Among neutralizing antibodies (Nabs) directed against the HIV-1 envelope gp120/gp41 glycoprotein, 2F5 and 4E10 stand out for their potency and broadly neutralizing activity. Both antibodies are directed against the membrane proximal external region (MPER) of the gp41 stalk. Unfortunately, 2F5 and 4E10-like anti-MPER Nabs are rarely major components of the anti-HIV response. 2F5 and 4E10 differ from the norm in that each of their antigen binding sites contain a long, H chain complementarity determining region 3 (CDR-H3) that lacks tyrosine and includes patches of hydrophobic and charged amino acids. In previous studies we have shown that B cells bearing immunoglobulins with charged or hydrophobic CDR-H3s are normally culled from the follicular and mature, recirculating B cell subsets, i.e. the subsets from which T-dependent antibody responses are most likely to be drawn. We propose to test whether 2F5- and 4E10-like Nabs are difficult to elicit in healthy individuals because the frequency of B cells expressing Igs with this type of antigen binding site is deliberately kept low by both genetic and somatic mechanisms. We will do this by using gene targeting to replace the DH locus with a DH encoding the CDR-H3 sequence of either 2F5 or 4E10. This will force expression of a spectrum of antibodies expressing 2F5 and 4E10-like CDR-H3s. We will then test whether forced enrichment for the use of 2F5- and 4E10-derived CDR-H3 intervals will promote the production of Nabs directed against the HIV-1 MPER. To test the complementary hypothesis that the use of 2F5- and 4E10-derived CDR-H3 intervals in anti-MPER Nabs may require release from normal mechanisms of repertoire control, we will breed into these mice mutations that alter patterns of B cell signaling, repertoire selection, or cell fate outcomes. The application is responsive to the RFA in that it is specifically designed to determine "why broadly neutralizing antibodies that arise from infection are rare and how immunogens can elicit them" and to develop "more relevant animal models in which protection or enhancement of infection can be explored." Our studies also touch on "Modulating and/or specifically suppressing component aspects of the immune response to alter disease progression" in the context of determining how to manipulate the immune response in order to optimally generate protective antibodies against HIV. These studies will also serve to foster collaboration between three established basic B cell immunologists at UAB, Drs. Schroeder, Justement and Kearney;and three experts in HIV, Drs. Haynes at Duke, Grovit-Ferbas at UCLA, and Shaw at UAB. The creation of vaccines capable of eliciting neutralizing antibodies to HIV has proven more difficult than first expected because many of the antibodies that are broadly neutralizing are not only extremely uncommon;they also tend to be self-reactive. We propose to use gene targeting in mice to force B cells, including the follicular subset, to preferentially express antibody repertoires enriched for antibodies of this type, and then test whether altering BCR signaling, repertoire selection or the type of immunogen (e.g. antigen encased in liposomes or antigen displayed by pseudovirions) will facilitate the generation of antibodies that can bind the key MPER region of the HIV envelope protein in a way that will enable them to broadly neutralize HIV.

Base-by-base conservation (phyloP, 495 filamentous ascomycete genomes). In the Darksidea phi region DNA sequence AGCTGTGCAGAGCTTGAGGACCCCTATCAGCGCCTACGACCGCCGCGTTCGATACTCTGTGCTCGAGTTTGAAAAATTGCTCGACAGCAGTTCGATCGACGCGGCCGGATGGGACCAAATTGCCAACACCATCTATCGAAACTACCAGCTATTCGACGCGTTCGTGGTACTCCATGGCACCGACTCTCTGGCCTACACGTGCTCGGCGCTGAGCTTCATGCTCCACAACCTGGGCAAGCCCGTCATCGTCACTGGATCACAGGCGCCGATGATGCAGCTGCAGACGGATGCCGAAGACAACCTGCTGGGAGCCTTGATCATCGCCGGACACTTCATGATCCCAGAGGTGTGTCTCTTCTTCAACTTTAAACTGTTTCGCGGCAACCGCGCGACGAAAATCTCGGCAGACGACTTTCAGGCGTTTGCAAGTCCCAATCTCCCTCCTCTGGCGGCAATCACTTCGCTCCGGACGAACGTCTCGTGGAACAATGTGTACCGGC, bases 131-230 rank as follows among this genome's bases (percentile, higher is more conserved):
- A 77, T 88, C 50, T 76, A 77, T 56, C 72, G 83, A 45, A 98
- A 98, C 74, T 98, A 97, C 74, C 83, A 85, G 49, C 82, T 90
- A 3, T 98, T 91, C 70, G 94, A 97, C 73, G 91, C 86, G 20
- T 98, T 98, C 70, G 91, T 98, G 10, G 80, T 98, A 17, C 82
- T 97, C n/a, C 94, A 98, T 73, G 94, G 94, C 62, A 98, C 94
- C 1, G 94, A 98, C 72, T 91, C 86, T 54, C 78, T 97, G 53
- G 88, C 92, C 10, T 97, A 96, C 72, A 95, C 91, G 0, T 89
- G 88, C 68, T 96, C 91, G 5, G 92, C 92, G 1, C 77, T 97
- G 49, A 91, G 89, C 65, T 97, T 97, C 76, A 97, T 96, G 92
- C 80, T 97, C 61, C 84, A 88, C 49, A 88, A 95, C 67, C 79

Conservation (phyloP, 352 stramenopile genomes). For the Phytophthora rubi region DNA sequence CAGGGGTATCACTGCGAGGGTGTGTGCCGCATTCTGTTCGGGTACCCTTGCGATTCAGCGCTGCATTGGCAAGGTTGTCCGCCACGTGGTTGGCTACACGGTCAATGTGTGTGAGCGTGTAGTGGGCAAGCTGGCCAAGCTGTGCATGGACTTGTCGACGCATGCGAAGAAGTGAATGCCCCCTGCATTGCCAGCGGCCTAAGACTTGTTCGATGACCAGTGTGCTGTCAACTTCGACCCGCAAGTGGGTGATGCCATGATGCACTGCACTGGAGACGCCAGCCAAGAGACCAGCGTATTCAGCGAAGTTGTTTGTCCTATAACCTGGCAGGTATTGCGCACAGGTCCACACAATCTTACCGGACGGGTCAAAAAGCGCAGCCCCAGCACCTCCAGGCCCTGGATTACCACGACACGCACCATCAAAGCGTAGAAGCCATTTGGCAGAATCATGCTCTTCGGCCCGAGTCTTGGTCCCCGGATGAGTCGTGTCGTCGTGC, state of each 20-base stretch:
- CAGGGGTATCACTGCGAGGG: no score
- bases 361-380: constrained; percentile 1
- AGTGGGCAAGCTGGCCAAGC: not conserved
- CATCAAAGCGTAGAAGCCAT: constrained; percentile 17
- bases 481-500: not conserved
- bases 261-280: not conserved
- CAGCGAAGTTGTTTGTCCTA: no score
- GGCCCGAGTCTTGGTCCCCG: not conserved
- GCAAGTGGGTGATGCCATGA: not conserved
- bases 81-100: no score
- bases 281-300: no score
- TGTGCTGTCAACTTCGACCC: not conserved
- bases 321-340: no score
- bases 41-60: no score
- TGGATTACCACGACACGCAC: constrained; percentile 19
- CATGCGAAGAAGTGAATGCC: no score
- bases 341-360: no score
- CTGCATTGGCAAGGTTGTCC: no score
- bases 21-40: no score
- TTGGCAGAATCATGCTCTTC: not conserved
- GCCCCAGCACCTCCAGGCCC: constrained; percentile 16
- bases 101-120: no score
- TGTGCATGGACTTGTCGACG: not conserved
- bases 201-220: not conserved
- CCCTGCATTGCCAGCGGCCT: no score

Public Health Relevance

The creation of vaccines capable of eliciting neutralizing antibodies to HIV has proven more difficult than first expected because many of the antibodies that are broadly neutralizing are not only extremely uncommon; they also tend to be self-reactive. We propose to use gene targeting in mice to force B cells, including the follicular subset, to preferentially express antibody repertoires enriched for antibodies of this type, and then test whether altering BCR signaling, repertoire selection or the type of immunogen (e.g. antigen encased in liposomes or antigen displayed by pseudovirions) will facilitate the generation of antibodies that can bind the key MPER region of the HIV envelope protein in a way that will enable them to broadly neutralize HIV.

Agency
National Institute of Health (NIH)
Institute
National Institute of Allergy and Infectious Diseases (NIAID)
Type
Research Project (R01)
Project #
5R01AI090742-04
Application #
8489257
Study Section
Special Emphasis Panel (ZAI1-EB-A (M1))
Program Officer
Ferguson, Stacy E
Project Start
2010-07-05
Project End
2014-06-30
Budget Start
2013-07-01
Budget End
2014-06-30
Support Year
4
Fiscal Year
2013
Total Cost
$343,366
Indirect Cost
$95,776
Name
University of Alabama Birmingham
Department
Internal Medicine/Medicine
Type
Schools of Medicine
DUNS #
063690705
City
Birmingham
State
AL
Country
United States
Zip Code
35294
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